Use lights, reflections, refractions, and shadows

Lighting effects are an essential element of animation. You can render particles with several lighting techniques that are commonly used for conventional surfaces.

Add reflections, refractions, and shadows

You can turn on reflections, refractions, and shadows when you software render Clouds, Tubes, and Blobby Surfaces.

To turn on reflections, refractions, and shadows

  1. Select the particle object.
  2. In the Render Stats section of the Attribute Editor, turn on:
    • Visible In Reflections
    • Visible In Refractions
    • Casts Shadows

    You must use ray tracing to create reflections and refractions. You can use ray tracing or depth map shadows to create shadows. See Rendering for details.

    Tip:

    If you’ve created clouds, tubes, or blobby surfaces in your scene and are not currently working with them, you can speed up software test rendering by selecting the particle object and turning off Primary Visibility.

Use lights with moving particles

By default, all particles are evenly lit, regardless of where you place lights in the scene. For some effects, you might want moving particles to drift in or out of the lighting, disappearing when not illuminated.

For example, you might want cigar smoke rising under a lamp to show only when it passes through the lighting. Or, you might want rain to show only when it passes beneath a street light or in front of the headlights of a car.

If you use Streak, Point, MultiStreak, and Multipoint render types, you can use lights to create these effects.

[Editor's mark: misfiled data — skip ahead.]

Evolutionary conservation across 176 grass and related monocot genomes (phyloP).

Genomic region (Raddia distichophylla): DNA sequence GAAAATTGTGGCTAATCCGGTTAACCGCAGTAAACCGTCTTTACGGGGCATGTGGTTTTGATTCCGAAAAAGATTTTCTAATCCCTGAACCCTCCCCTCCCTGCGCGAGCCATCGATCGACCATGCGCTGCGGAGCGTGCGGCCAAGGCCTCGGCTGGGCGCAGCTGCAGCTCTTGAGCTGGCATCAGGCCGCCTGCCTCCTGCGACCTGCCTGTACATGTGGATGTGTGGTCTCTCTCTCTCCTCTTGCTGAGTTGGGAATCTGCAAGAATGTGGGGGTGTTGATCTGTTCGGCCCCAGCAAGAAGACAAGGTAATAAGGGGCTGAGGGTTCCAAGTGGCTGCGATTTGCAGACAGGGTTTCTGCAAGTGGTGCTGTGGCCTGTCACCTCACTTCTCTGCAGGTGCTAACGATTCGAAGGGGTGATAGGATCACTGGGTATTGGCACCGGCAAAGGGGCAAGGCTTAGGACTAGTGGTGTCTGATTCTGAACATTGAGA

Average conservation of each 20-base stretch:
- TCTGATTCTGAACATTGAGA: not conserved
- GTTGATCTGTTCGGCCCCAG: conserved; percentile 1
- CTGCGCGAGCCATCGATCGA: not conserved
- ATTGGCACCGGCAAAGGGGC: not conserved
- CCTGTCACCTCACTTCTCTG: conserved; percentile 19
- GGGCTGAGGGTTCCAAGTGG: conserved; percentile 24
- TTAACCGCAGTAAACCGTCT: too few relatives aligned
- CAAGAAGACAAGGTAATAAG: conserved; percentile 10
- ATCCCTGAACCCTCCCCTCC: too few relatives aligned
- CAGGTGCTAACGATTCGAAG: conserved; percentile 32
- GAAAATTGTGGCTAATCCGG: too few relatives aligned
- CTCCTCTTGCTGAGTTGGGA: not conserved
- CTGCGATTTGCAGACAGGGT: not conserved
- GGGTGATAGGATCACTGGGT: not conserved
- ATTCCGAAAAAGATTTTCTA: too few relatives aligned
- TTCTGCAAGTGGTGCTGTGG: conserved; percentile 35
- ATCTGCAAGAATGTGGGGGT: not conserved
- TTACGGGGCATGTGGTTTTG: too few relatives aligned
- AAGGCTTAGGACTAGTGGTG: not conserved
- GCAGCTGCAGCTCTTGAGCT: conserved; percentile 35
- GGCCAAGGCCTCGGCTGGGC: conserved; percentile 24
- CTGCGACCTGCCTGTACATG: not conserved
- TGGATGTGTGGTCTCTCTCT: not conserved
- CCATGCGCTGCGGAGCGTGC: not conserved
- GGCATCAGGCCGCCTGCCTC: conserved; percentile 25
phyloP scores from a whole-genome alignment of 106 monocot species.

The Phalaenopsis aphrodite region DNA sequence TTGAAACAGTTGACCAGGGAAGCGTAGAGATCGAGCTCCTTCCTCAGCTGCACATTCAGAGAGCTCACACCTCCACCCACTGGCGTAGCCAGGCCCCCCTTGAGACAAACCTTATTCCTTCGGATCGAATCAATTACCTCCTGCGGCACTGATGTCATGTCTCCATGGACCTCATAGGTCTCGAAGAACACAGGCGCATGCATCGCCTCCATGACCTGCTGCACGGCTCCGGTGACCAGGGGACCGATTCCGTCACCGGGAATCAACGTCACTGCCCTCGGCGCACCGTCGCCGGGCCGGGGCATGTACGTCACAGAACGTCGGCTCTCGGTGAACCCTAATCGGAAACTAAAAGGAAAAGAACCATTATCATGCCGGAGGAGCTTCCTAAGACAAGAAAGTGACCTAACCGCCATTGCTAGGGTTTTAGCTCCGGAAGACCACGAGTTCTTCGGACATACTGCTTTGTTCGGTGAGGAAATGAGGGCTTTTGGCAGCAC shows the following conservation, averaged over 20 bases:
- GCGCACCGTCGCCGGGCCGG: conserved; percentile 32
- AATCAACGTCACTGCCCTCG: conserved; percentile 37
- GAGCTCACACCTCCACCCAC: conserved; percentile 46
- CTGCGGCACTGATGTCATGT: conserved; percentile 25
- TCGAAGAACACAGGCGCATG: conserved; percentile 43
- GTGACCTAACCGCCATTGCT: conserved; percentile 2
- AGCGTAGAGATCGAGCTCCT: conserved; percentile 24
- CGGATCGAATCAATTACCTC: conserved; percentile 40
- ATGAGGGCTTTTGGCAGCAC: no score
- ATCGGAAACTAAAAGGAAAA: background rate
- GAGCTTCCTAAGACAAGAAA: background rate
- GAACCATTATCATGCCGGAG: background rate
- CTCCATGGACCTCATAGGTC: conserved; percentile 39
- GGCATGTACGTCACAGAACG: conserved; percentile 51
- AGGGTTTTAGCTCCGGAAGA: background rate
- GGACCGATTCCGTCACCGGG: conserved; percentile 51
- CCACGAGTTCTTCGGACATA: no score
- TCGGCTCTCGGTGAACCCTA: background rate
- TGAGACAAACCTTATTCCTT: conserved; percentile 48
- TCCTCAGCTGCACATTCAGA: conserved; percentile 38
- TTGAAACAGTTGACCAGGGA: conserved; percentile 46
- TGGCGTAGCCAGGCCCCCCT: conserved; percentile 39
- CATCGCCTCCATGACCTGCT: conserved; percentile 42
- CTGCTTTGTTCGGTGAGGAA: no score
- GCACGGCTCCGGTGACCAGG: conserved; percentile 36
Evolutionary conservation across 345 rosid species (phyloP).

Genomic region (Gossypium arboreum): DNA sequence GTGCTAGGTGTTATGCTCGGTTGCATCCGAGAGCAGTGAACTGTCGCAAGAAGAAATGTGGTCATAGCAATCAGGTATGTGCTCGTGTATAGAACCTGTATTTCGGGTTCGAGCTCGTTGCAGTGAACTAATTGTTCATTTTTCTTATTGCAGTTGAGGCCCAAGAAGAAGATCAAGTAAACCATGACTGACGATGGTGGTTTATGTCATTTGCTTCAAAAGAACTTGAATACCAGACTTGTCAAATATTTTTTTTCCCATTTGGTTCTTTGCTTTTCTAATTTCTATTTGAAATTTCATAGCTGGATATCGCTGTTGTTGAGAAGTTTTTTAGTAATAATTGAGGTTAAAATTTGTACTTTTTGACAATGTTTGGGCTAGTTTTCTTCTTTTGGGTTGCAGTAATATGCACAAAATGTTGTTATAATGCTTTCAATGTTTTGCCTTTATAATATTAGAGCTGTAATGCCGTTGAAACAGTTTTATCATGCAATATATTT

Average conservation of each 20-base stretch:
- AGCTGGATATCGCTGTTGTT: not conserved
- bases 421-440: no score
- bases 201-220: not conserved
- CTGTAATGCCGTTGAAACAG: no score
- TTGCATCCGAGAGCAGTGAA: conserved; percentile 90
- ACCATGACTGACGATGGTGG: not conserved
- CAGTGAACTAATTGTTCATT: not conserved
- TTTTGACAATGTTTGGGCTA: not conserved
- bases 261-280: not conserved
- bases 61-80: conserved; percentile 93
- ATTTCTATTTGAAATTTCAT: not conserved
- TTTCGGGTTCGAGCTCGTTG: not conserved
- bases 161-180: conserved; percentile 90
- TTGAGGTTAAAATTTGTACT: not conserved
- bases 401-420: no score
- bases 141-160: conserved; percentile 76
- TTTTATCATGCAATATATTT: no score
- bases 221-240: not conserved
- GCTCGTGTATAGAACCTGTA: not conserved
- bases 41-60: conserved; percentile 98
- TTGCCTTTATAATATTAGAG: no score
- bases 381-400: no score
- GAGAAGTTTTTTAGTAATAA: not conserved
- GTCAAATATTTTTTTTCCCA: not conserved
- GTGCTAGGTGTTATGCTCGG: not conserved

To use scene lighting with particles

  1. Add a spot light, point light, or directional light to your scene. A spotlight gives the most obvious effect. See Create a Maya light source for details on adding lights.
  2. Aim the light at the particles.
  3. Select Lighting > Use All Lights.
  4. Select Shading > Smooth Shade All.
  5. Select the particle object you want to light.
  6. In the Attribute Editor, set the Particle Render Type to Streak, Point, MultiStreak, or Multipoint.
  7. Click the Add Attributes For Current Render Type button.

    The default render attributes are displayed in the Attribute Editor.

  8. In the Render Attributes section, turn on Use Lighting.
  9. To maximize particle illumination, set Normal Dir as follows:
    • Set to 1 if most or all particles are moving towards the light. Example: smoke rising toward a light.
    • Set to 2 if most or all particles are stationary or passing in front of the light. Examples: rain passing in front of headlights, or stationary particles creating a glow around a point light.
    • Set to 3 if most or all particles are moving away from the light. Example: rain falling down past a street light.
  10. From the Hardware Render Buffer window, select Render > Attributes.
  11. In the Render Modes section of the Attribute Editor, select All Lights from the Lighting Mode pull-down menu.
  12. Hardware render the scene to see the effect.
    Note:

    Sometimes, unlit particles may appear brighter than lit ones when viewed in the hardware renderer. To fix this problem, substitute the particle type with small radius spheres.

    Tip:

    If the particles aren’t illuminated as expected, make sure the light points at the particles. Also, position and rotate the camera so your view of the particles is from behind the light. Because changing the Normal Dir setting is convenient, it’s often fastest to simply try each setting and see which looks best. If you use stationary particles with Normal Dir set to 1 or 3, the particles won’t be displayed.